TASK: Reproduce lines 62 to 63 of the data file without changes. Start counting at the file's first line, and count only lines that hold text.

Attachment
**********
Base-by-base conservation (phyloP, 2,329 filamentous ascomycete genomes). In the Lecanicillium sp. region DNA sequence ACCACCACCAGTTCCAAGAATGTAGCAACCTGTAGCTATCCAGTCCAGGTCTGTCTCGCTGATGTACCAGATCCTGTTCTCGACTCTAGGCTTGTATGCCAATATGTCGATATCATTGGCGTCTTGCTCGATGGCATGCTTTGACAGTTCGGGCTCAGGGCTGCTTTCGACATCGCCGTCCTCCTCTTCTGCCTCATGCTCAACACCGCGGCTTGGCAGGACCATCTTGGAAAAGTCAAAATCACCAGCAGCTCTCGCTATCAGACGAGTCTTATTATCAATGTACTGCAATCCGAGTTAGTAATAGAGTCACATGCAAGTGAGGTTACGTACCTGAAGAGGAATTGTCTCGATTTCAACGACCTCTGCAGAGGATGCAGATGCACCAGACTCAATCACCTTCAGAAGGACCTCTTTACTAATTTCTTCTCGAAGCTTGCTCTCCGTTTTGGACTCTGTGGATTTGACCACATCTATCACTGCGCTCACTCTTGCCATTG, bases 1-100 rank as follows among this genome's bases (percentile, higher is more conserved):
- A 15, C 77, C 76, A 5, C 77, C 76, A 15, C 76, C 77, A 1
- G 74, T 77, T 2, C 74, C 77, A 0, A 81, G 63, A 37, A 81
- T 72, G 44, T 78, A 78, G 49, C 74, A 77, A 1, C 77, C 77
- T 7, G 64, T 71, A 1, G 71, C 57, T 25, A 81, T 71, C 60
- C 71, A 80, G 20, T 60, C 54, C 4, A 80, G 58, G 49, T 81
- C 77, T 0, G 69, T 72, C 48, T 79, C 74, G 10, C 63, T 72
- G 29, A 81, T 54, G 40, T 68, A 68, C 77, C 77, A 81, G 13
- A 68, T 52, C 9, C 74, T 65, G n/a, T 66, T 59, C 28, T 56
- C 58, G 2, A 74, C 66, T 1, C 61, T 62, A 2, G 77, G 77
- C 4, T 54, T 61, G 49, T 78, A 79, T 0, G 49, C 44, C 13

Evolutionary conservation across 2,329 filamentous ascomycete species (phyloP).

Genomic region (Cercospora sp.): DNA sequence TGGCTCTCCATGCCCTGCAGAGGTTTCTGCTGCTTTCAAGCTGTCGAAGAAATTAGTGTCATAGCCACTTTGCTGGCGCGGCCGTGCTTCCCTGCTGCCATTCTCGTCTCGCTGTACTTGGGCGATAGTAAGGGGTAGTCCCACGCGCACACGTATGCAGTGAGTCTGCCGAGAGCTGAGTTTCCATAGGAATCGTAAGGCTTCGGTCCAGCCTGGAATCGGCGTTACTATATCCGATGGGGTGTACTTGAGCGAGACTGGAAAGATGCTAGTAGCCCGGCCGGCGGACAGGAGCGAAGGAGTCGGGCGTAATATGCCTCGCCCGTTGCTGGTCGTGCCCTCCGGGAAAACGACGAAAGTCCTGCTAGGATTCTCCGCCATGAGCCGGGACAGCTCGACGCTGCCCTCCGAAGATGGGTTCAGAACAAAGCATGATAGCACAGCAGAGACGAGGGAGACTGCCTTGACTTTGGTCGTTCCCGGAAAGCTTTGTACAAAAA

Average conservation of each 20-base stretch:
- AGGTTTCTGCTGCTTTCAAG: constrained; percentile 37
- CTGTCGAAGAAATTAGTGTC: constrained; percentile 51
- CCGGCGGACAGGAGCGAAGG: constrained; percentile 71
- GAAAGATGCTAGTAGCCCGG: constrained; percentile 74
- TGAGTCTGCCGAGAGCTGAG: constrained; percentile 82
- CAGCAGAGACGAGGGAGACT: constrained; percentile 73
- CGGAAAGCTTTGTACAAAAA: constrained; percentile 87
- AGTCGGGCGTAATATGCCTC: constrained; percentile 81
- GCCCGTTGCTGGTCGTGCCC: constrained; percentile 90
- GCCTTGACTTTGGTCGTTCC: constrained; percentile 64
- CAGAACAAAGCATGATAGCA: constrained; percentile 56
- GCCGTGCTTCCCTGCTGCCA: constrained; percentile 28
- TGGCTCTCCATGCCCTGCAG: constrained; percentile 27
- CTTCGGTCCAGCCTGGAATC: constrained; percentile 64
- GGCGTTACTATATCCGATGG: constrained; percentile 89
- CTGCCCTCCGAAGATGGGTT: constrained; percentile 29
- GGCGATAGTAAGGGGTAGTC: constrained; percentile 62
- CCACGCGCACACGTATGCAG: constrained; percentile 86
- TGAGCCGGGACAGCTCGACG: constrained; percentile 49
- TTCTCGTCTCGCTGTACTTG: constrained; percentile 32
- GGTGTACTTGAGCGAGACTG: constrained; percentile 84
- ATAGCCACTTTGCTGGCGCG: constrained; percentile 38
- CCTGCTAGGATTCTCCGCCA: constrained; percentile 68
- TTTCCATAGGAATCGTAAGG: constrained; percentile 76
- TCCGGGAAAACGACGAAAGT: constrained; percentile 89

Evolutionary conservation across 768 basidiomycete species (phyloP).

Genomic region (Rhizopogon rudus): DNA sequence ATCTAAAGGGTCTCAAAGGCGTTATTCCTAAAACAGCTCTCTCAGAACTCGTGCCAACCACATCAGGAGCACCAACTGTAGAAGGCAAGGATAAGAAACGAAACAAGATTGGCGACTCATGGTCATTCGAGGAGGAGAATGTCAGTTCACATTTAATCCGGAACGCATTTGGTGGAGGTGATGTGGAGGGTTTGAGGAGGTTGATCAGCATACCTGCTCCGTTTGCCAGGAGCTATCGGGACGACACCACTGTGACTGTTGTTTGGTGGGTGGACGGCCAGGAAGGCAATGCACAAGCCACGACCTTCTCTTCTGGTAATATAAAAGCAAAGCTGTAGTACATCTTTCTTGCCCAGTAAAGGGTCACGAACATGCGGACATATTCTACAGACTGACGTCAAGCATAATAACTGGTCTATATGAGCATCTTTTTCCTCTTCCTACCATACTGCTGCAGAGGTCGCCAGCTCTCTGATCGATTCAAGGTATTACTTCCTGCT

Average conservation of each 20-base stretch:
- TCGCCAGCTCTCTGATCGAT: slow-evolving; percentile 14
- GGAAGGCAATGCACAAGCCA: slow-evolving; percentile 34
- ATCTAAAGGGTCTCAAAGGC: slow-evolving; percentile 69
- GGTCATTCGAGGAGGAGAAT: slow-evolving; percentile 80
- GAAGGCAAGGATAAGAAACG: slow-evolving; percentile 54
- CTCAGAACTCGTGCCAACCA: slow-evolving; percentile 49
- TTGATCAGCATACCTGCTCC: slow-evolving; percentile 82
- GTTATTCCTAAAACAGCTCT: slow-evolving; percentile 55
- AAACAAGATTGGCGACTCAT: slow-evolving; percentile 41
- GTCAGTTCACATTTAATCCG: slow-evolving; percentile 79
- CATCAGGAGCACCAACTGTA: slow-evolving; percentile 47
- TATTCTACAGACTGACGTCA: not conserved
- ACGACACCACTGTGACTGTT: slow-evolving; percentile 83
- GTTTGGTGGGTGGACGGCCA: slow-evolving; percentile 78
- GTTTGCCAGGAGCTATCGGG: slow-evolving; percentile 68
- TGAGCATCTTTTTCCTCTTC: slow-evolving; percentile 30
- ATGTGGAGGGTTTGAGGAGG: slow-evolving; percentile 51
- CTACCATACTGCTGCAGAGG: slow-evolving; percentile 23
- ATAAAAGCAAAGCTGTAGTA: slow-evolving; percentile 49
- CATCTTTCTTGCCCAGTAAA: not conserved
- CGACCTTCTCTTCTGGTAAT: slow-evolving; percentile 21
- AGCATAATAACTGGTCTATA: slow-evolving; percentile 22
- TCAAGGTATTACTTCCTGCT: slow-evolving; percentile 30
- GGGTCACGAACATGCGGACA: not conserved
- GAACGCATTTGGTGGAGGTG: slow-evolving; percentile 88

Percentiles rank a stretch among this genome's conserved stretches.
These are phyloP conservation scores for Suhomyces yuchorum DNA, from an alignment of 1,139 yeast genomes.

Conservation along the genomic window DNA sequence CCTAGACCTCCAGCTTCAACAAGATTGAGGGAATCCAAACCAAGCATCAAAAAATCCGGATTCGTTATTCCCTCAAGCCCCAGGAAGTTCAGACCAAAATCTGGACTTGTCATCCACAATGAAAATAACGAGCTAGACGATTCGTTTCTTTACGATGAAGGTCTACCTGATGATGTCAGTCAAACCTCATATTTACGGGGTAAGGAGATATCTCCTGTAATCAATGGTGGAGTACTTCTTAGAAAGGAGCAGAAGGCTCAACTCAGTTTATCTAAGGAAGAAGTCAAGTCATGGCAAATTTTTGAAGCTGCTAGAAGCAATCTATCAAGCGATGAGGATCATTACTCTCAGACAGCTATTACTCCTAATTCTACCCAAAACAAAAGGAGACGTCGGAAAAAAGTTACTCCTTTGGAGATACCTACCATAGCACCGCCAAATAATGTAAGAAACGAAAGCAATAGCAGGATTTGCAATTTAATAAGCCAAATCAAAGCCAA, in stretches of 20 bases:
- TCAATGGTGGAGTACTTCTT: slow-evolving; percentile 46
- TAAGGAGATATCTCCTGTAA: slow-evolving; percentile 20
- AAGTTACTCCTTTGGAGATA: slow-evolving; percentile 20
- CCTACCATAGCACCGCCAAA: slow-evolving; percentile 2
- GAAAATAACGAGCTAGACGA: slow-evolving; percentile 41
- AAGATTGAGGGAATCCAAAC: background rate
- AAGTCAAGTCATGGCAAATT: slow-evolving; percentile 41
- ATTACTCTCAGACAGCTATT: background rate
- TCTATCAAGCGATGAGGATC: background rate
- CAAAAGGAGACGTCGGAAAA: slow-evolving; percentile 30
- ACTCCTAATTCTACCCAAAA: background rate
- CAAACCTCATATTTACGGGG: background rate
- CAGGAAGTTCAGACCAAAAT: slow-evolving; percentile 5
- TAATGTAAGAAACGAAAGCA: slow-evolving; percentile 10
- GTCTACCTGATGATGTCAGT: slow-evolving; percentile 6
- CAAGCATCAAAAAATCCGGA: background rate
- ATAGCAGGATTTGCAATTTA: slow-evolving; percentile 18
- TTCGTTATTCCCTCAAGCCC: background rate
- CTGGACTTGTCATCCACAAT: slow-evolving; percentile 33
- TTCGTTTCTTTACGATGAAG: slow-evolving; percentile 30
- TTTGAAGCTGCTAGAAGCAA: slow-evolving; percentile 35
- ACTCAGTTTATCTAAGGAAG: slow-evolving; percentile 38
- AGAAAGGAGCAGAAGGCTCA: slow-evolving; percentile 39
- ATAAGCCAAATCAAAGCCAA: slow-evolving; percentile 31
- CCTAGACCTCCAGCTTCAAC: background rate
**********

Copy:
- CATCTTTCTTGCCCAGTAAA: not conserved
- CGACCTTCTCTTCTGGTAAT: slow-evolving; percentile 21